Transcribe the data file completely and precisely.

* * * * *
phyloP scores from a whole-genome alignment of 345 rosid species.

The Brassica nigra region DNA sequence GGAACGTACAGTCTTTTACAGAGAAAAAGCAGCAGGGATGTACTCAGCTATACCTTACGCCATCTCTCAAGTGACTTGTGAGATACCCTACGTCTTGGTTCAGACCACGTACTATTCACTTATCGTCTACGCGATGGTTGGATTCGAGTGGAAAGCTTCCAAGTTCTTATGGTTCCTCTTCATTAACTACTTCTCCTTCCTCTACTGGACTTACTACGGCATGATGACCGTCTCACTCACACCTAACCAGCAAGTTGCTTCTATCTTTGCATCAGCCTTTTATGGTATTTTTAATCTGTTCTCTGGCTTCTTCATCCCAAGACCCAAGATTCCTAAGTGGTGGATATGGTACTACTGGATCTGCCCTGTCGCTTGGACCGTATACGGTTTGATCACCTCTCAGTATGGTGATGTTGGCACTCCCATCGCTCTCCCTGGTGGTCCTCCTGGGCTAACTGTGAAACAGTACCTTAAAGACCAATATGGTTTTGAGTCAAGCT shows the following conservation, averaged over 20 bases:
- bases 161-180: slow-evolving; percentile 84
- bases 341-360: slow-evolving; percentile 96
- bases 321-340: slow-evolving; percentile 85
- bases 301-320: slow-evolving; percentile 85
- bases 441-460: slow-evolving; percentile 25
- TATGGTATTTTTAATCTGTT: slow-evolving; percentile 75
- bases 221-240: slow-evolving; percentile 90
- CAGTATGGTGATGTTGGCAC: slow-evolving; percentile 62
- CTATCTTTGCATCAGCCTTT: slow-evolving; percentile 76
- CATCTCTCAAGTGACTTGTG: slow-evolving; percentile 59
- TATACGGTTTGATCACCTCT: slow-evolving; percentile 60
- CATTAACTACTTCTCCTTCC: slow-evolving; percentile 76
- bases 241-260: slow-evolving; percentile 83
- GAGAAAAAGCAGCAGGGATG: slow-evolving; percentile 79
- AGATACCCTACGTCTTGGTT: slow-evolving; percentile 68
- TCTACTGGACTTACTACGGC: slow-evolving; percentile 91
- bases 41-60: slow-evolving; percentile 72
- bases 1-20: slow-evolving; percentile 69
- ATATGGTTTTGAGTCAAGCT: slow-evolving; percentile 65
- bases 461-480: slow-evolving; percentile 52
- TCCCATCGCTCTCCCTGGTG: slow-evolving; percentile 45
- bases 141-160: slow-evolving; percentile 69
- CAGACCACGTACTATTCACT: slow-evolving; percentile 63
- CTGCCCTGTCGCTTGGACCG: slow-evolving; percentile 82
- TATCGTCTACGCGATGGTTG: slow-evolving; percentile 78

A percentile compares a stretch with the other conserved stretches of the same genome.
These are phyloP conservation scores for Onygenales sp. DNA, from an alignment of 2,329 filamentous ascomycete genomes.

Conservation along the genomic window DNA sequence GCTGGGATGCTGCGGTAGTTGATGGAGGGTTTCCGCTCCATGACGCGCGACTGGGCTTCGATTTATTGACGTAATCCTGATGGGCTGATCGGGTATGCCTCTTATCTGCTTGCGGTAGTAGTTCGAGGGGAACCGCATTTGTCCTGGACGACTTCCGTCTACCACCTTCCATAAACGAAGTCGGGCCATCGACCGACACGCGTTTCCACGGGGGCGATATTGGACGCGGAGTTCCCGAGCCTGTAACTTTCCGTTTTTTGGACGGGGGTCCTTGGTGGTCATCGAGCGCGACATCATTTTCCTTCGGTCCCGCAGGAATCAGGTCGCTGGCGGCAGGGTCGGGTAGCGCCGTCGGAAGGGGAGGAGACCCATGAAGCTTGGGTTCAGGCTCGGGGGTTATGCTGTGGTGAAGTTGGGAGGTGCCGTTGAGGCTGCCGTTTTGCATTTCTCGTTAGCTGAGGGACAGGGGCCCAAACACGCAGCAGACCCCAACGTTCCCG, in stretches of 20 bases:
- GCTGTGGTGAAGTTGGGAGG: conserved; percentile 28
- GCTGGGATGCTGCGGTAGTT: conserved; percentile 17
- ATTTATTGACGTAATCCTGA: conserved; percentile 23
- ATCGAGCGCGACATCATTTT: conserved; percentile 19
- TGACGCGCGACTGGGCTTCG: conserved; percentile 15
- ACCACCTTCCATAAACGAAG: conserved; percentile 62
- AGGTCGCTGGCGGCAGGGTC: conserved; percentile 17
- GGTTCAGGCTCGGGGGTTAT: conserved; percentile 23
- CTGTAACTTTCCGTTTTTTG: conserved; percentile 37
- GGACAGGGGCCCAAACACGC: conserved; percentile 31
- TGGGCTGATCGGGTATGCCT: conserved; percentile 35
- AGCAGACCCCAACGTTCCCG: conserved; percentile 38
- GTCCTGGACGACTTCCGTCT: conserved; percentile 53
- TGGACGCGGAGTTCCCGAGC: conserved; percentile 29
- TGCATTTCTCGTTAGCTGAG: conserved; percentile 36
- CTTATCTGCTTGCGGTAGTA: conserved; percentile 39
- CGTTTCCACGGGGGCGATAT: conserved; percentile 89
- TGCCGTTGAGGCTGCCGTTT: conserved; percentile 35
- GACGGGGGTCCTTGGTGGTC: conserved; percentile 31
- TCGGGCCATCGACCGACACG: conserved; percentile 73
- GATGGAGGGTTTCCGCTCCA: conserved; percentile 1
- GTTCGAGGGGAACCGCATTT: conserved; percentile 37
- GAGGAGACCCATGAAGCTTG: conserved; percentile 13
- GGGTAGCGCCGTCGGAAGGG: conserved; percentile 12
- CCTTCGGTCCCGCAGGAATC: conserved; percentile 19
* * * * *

phyloP scores from a whole-genome alignment of 345 rosid species.

The Brassica nigra region DNA sequence GGAACGTACAGTCTTTTACAGAGAAAAAGCAGCAGGGATGTACTCAGCTATACCTTACGCCATCTCTCAAGTGACTTGTGAGATACCCTACGTCTTGGTTCAGACCACGTACTATTCACTTATCGTCTACGCGATGGTTGGATTCGAGTGGAAAGCTTCCAAGTTCTTATGGTTCCTCTTCATTAACTACTTCTCCTTCCTCTACTGGACTTACTACGGCATGATGACCGTCTCACTCACACCTAACCAGCAAGTTGCTTCTATCTTTGCATCAGCCTTTTATGGTATTTTTAATCTGTTCTCTGGCTTCTTCATCCCAAGACCCAAGATTCCTAAGTGGTGGATATGGTACTACTGGATCTGCCCTGTCGCTTGGACCGTATACGGTTTGATCACCTCTCAGTATGGTGATGTTGGCACTCCCATCGCTCTCCCTGGTGGTCCTCCTGGGCTAACTGTGAAACAGTACCTTAAAGACCAATATGGTTTTGAGTCAAGCT shows the following conservation, averaged over 20 bases:
- bases 161-180: slow-evolving; percentile 84
- bases 341-360: slow-evolving; percentile 96
- bases 321-340: slow-evolving; percentile 85
- bases 301-320: slow-evolving; percentile 85
- bases 441-460: slow-evolving; percentile 25
- TATGGTATTTTTAATCTGTT: slow-evolving; percentile 75
- bases 221-240: slow-evolving; percentile 90
- CAGTATGGTGATGTTGGCAC: slow-evolving; percentile 62
- CTATCTTTGCATCAGCCTTT: slow-evolving; percentile 76
- CATCTCTCAAGTGACTTGTG: slow-evolving; percentile 59
- TATACGGTTTGATCACCTCT: slow-evolving; percentile 60
- CATTAACTACTTCTCCTTCC: slow-evolving; percentile 76
- bases 241-260: slow-evolving; percentile 83
- GAGAAAAAGCAGCAGGGATG: slow-evolving; percentile 79
- AGATACCCTACGTCTTGGTT: slow-evolving; percentile 68
- TCTACTGGACTTACTACGGC: slow-evolving; percentile 91
- bases 41-60: slow-evolving; percentile 72
- bases 1-20: slow-evolving; percentile 69
- ATATGGTTTTGAGTCAAGCT: slow-evolving; percentile 65
- bases 461-480: slow-evolving; percentile 52
- TCCCATCGCTCTCCCTGGTG: slow-evolving; percentile 45
- bases 141-160: slow-evolving; percentile 69
- CAGACCACGTACTATTCACT: slow-evolving; percentile 63
- CTGCCCTGTCGCTTGGACCG: slow-evolving; percentile 82
- TATCGTCTACGCGATGGTTG: slow-evolving; percentile 78

A percentile compares a stretch with the other conserved stretches of the same genome.
These are phyloP conservation scores for Onygenales sp. DNA, from an alignment of 2,329 filamentous ascomycete genomes.

Conservation along the genomic window DNA sequence GCTGGGATGCTGCGGTAGTTGATGGAGGGTTTCCGCTCCATGACGCGCGACTGGGCTTCGATTTATTGACGTAATCCTGATGGGCTGATCGGGTATGCCTCTTATCTGCTTGCGGTAGTAGTTCGAGGGGAACCGCATTTGTCCTGGACGACTTCCGTCTACCACCTTCCATAAACGAAGTCGGGCCATCGACCGACACGCGTTTCCACGGGGGCGATATTGGACGCGGAGTTCCCGAGCCTGTAACTTTCCGTTTTTTGGACGGGGGTCCTTGGTGGTCATCGAGCGCGACATCATTTTCCTTCGGTCCCGCAGGAATCAGGTCGCTGGCGGCAGGGTCGGGTAGCGCCGTCGGAAGGGGAGGAGACCCATGAAGCTTGGGTTCAGGCTCGGGGGTTATGCTGTGGTGAAGTTGGGAGGTGCCGTTGAGGCTGCCGTTTTGCATTTCTCGTTAGCTGAGGGACAGGGGCCCAAACACGCAGCAGACCCCAACGTTCCCG, in stretches of 20 bases:
- GCTGTGGTGAAGTTGGGAGG: conserved; percentile 28
- GCTGGGATGCTGCGGTAGTT: conserved; percentile 17
- ATTTATTGACGTAATCCTGA: conserved; percentile 23
- ATCGAGCGCGACATCATTTT: conserved; percentile 19
- TGACGCGCGACTGGGCTTCG: conserved; percentile 15
- ACCACCTTCCATAAACGAAG: conserved; percentile 62
- AGGTCGCTGGCGGCAGGGTC: conserved; percentile 17
- GGTTCAGGCTCGGGGGTTAT: conserved; percentile 23
- CTGTAACTTTCCGTTTTTTG: conserved; percentile 37
- GGACAGGGGCCCAAACACGC: conserved; percentile 31
- TGGGCTGATCGGGTATGCCT: conserved; percentile 35
- AGCAGACCCCAACGTTCCCG: conserved; percentile 38
- GTCCTGGACGACTTCCGTCT: conserved; percentile 53
- TGGACGCGGAGTTCCCGAGC: conserved; percentile 29
- TGCATTTCTCGTTAGCTGAG: conserved; percentile 36
- CTTATCTGCTTGCGGTAGTA: conserved; percentile 39
- CGTTTCCACGGGGGCGATAT: conserved; percentile 89
- TGCCGTTGAGGCTGCCGTTT: conserved; percentile 35
- GACGGGGGTCCTTGGTGGTC: conserved; percentile 31
- TCGGGCCATCGACCGACACG: conserved; percentile 73
- GATGGAGGGTTTCCGCTCCA: conserved; percentile 1
- GTTCGAGGGGAACCGCATTT: conserved; percentile 37
- GAGGAGACCCATGAAGCTTG: conserved; percentile 13
- GGGTAGCGCCGTCGGAAGGG: conserved; percentile 12
- CCTTCGGTCCCGCAGGAATC: conserved; percentile 19